Tuesday, April 28, 2009

Golf: Practice Makes Perfect....

Well, actually we're talking about golf here, so it's never going to be perfect. Sure, every once in a while you can hit that perfect drive, or spin a wedge 6" from the hole, but more often than not, your shots are going to be off. To me that's not a bad thing, it's what makes me want to go out and play more, because golf is one game that you will never master, but you will have loads of fun trying.

Surely the best way to get better at golf is to play. The more you play, the more you become comfortable with the game, with your swing, and you learn to relax, which is one important key element in a good golf swing. So how do you develop a good swing? Well, the first thing you can do is find a good instructor, a PGA pro can help you with any number of swing problems and get you on the right track. When I first started seriously trying to get good, I had the pro at a local shop fit me for the proper irons and shafts, and watch while I took advice and developed a swing that was correct. After that phase, there comes a lot of range time, which you can turn into a fun day of practice. It doesn't have to feel like work, although you're constantly learning.

When I go to the range, I enjoy taking my time there, and might spend hours hitting buckets of balls. Over the years I have developed my own swing, my own feel, so that's what I work on. Now, I don't mean to just stand there and hit ball after ball seeing how far you can make it go, though I see many doing that. One of the things I do is use my imagination and play golf, even on the driving range. There are several courses I play quite often and in my mind I know the layout of the holes, I can think to things I have done good and bad at several hole locations, so I practice on that. Let's say I have a problem with #12 at Foxwood, a tee shot over water to an uphill fairway, then a dogleg to the left going into the green. So I want to work on a fade (for me since I'm a left handed golfer). I hit my tee shot at the range, judge where it lands and picture the fairway at that particular hole. Now I can work on my approach shot to get the fade I want, distance, and leave myself on the green, or practice a layup with a short wedge to the green. You can use your imagination while on the driving range and actually play a whole round of golf like this. You will be surprised at a couple of things, how fast the time goes by, and how much you will improve your shot making abilities when you get back on the course.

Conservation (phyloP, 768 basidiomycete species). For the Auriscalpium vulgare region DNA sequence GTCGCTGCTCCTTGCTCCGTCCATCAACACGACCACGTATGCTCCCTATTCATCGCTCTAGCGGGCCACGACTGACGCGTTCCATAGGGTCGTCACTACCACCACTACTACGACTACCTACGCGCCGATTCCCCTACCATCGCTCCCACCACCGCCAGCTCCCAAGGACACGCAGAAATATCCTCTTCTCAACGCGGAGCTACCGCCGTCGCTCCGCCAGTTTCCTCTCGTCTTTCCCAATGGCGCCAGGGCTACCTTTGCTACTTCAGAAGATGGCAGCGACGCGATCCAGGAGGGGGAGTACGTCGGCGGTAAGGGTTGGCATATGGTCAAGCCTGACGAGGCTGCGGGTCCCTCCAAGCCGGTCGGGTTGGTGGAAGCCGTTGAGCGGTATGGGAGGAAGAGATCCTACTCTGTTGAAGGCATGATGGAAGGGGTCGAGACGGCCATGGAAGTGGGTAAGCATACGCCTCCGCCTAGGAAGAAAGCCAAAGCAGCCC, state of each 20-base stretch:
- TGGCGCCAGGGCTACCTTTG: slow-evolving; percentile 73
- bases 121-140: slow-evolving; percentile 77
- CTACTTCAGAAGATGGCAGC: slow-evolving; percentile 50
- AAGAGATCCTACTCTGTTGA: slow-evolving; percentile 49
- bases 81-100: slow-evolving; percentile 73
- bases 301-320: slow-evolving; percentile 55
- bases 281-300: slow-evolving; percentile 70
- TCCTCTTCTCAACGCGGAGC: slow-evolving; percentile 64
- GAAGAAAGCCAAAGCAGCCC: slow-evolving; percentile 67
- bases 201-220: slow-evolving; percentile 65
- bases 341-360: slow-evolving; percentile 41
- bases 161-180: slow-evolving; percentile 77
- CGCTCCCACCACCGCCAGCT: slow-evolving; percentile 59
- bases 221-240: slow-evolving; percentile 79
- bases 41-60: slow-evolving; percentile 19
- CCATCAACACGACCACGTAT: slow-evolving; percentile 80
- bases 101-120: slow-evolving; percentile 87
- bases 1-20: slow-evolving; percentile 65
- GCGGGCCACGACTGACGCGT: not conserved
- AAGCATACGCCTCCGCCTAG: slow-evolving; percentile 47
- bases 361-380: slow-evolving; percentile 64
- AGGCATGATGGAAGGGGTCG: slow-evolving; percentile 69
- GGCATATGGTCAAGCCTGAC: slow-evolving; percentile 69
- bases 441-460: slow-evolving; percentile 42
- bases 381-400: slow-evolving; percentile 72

Range time is the time to work on your shots, try new things, develop new strategies. Maybe you want to learn to fade or draw the ball consistently, hit high or low shots, develop more backspin with your wedges...this is the time and place for it. Don't try to make many swing changes out on the course, by doing that here on the range, you can have your game ready and enjoy that round of golf.

Also, you can get so much information from videos such as the PGA tour produces. Personally I have a whole library of this stuff, and it's not only fun for me to watch on a rainy day, but the information I take away is a lot of what I try when I do go to the range for practice.

And on those days I stay at home, well, I have a flag stick with a small green in the backyard, and a chipping net for accuracy training, and I hit those plastic practice balls quite a bit there. That can help you groove a repeating swing faster than you realize. Oh, and of course, I have my personal trainer, Tanner, who loves to chase them and run put them under his tree.

If you get out to the range, try this little method of practice. Use your imagination and see where it takes you.